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I've got an entity:

public class Account
{
    public int AccountId { get; set; }
    public string Mnemonic { get; set; }
    public decimal NetAssetValue { get; set; }
}

On this entity I have a primary key (AccountId) and an alternate unique index on the mnemonic.

protected override void OnModelCreating(ModelBuilder modelBuilder)
{
    // Account
    modelBuilder.Entity<Account>()
        .HasKey(a => a.AccountId);
    modelBuilder.Entity<Account>()
        .HasIndex(a => a.Mnemonic)
        .IsUnique();
}

When I store my test data in an XML file, I have no knowledge of the value assigned to the primary key, so I need to find this record by the Mnemonic if I want to use it. I know I can use LINQ:

var accountId = (from a in account
                where mnemonic = "Account1"
                select AccountId).First();

But will this use the index or iterate over the entire collection. I could have thousands of accounts and don't want do be executing a table scan each time I want to find an account when I'm loading from my external files.

  • Why would this execute a table scan? It should use the unique index on mnemonic right? Also, you can use a Contains query to find all relevant accounts in one query. – Gert Arnold Sep 23 '18 at 15:39
  • I didn't say it would, I said I didn't want it to. For a normal generic collections, LINQ will iterate over the entire collection to find a match. While it's possible there's some optimization in Entity Framework, intuitively I would think that this LINQ statement would iterate. – Quarkly Sep 23 '18 at 17:01
  • It's not clear to me what you mean by the part When I store my test data in an XML file.... Which process do you refer to? Maybe you should show the code that envelops the var accountId = ... line, so we can see where account comes from and what it is. – Gert Arnold Sep 24 '18 at 13:25
  • @GertArnold - I'm speaking generically of storing canned data in some external files (JSon, XML, CSV, etc.). I want to be able to make changes to the Entities or their relationships, then tear down the Domain (delete tables, relations, etc), then rebuild and reload the domain with the canned data. The mechanics don't matter. What matters is that I can't store the primary identifier (unless I'm using GUIDS) in the data files that contains the canned data, so I need to translate when I import data. I can't use the primary key to find existing entities, so I need an index on the alternate key – Quarkly Sep 24 '18 at 15:39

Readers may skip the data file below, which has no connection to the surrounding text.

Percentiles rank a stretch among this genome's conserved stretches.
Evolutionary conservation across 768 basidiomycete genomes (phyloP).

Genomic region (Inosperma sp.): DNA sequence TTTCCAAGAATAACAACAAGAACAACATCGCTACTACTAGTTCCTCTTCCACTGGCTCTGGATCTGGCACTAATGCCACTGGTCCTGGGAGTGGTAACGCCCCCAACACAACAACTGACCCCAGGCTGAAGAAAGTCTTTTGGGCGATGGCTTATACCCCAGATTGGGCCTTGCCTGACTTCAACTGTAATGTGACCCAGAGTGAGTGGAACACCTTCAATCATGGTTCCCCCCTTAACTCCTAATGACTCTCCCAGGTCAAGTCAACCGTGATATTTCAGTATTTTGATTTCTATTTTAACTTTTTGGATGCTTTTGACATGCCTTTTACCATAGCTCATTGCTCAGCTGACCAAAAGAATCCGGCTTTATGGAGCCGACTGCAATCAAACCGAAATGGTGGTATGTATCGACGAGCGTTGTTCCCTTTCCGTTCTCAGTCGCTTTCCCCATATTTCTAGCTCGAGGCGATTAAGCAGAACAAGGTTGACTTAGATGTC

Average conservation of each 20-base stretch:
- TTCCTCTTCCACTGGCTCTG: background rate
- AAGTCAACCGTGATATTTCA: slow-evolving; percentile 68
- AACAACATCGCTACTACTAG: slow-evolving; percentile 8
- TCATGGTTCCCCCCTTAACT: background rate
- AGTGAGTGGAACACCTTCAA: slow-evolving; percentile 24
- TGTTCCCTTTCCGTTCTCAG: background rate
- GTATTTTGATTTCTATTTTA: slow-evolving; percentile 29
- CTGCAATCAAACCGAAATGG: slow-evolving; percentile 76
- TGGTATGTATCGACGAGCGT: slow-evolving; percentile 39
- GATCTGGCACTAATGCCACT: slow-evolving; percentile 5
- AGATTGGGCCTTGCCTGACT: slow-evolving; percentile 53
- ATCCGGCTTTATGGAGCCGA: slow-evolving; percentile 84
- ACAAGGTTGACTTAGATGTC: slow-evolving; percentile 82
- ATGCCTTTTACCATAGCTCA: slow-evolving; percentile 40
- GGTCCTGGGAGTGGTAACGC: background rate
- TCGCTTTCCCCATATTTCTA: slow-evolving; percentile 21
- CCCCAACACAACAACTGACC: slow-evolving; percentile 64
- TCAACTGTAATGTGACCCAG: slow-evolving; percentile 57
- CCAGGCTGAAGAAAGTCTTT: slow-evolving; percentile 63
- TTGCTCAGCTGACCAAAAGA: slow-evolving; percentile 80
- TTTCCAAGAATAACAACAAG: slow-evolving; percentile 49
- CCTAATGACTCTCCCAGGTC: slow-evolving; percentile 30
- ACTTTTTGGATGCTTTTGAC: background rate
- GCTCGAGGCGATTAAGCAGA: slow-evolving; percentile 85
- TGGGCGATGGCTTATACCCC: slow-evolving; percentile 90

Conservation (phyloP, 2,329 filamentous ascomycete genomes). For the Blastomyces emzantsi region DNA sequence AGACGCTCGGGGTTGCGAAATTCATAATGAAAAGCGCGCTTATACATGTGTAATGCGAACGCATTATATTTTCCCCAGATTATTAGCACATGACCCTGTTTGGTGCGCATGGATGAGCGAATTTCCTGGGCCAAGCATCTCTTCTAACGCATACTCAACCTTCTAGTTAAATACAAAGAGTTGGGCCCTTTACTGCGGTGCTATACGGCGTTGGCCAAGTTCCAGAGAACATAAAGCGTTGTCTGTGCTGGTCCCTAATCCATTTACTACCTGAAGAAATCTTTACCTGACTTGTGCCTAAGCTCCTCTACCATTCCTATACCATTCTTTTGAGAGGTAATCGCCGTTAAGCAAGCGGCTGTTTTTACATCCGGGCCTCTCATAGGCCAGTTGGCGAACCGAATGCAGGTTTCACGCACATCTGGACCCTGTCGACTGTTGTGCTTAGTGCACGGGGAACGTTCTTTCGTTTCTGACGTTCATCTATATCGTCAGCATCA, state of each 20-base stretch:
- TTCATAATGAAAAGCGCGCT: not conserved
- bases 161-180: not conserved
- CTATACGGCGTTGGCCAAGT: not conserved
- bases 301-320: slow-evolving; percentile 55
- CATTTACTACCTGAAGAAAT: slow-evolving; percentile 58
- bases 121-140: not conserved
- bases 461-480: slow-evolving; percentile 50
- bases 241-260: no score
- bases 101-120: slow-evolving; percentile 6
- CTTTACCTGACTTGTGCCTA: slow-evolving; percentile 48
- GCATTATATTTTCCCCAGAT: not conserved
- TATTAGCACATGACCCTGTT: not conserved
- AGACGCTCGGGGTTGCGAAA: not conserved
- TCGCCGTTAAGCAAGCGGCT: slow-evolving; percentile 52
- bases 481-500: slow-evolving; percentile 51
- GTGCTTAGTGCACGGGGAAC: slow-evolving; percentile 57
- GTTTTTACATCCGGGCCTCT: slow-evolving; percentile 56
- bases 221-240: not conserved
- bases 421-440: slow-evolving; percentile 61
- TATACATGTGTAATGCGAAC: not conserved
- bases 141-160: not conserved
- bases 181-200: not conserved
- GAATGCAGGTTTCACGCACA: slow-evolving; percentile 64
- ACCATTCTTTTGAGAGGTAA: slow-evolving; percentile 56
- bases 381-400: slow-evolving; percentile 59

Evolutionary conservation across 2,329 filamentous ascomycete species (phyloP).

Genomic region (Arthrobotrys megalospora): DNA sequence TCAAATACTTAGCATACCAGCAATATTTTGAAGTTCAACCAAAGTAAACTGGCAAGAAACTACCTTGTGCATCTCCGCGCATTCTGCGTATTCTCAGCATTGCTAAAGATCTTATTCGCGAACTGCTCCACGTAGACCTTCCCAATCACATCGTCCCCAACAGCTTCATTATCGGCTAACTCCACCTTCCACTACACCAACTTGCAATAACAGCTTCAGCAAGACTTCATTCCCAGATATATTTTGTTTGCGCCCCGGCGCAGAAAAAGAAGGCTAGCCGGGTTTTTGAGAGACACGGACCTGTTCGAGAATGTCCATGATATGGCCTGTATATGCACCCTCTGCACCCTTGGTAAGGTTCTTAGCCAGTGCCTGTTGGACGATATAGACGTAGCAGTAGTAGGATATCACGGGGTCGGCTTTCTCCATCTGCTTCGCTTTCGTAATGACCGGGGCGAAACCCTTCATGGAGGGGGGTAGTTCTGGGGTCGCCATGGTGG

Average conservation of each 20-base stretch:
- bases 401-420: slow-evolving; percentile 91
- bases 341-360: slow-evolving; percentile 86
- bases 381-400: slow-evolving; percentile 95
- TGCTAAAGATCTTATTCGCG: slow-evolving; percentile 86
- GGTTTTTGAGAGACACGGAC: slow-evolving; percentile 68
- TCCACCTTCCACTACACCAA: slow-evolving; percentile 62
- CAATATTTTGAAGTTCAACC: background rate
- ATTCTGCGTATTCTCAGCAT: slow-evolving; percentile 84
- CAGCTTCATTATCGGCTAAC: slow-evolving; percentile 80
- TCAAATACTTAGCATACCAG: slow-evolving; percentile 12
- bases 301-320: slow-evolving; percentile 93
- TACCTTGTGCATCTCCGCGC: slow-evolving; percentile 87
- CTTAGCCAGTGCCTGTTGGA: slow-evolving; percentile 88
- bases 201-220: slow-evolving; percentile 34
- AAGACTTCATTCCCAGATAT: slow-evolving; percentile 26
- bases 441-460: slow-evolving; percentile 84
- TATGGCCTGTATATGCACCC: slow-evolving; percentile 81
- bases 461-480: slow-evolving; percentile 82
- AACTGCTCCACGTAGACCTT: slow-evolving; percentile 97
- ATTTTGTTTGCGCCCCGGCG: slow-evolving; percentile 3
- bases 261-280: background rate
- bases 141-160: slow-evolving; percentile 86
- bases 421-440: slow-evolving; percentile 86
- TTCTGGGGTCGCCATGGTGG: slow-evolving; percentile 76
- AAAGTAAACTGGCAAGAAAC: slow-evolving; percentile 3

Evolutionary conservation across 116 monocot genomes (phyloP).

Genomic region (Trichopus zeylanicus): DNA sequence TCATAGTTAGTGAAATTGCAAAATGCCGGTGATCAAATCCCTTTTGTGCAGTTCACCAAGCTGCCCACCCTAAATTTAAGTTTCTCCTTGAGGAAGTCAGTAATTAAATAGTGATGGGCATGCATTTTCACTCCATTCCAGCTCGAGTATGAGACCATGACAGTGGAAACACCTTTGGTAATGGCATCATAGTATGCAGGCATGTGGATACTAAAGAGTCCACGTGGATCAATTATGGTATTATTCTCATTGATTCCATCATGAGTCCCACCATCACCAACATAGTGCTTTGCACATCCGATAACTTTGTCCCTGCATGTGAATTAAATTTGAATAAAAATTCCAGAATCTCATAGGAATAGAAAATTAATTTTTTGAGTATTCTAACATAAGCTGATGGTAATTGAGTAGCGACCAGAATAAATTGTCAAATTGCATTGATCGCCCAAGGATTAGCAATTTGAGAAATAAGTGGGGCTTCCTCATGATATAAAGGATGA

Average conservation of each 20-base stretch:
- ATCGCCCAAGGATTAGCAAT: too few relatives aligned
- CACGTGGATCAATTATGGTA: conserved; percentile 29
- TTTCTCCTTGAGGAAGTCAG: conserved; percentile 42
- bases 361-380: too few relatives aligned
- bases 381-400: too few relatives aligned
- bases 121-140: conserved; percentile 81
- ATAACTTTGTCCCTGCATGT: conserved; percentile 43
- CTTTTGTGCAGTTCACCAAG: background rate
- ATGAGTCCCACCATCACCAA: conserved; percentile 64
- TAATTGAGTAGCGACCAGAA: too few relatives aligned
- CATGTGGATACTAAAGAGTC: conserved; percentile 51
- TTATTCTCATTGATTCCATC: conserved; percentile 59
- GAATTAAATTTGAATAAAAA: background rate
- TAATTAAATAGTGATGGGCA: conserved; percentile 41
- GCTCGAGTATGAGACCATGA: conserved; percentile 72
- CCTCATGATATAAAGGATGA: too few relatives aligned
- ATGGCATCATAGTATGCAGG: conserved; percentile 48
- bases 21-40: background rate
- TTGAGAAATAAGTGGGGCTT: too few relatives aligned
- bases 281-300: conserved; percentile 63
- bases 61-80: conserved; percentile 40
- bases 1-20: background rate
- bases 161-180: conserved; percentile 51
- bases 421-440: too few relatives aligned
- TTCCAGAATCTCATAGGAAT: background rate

• Why don't you use in-memory database? – Gert Arnold Sep 25 '18 at 13:16
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Provided account is the DbSet<Account> from your DbContext or an IQueryable<Account> derived from he same, it will query the database using the index. if you want to emulate Find (where the locally tracked entities are checked for the entity prior to querying the database) you can first check if dbContext.Set<Account>().Local contains the entity prior to querying the database.

| improve this answer | |
  • How would I "first check if dbContext.Set<Account>().Local" contains the entity? What operation is available to find this record using the mnemonic (other than the LINQ query in the OP)? – Quarkly Sep 23 '18 at 17:03
  • use the linq query on the Local collection of the DbSet or get more creative like creating a dictionary of account entities keyed by the mnemonic value – Moho Sep 23 '18 at 18:18
  • I get the general impression if I do this query on the DbContext, that it will feed through to the database and use the indexes to find the record. What's the implication of doing the LINQ statement on the local copy? Do you know if we're going to iterate through all the in-memory versions of the account, or is there some local operation that will make use of an index? – Quarkly Sep 23 '18 at 18:33

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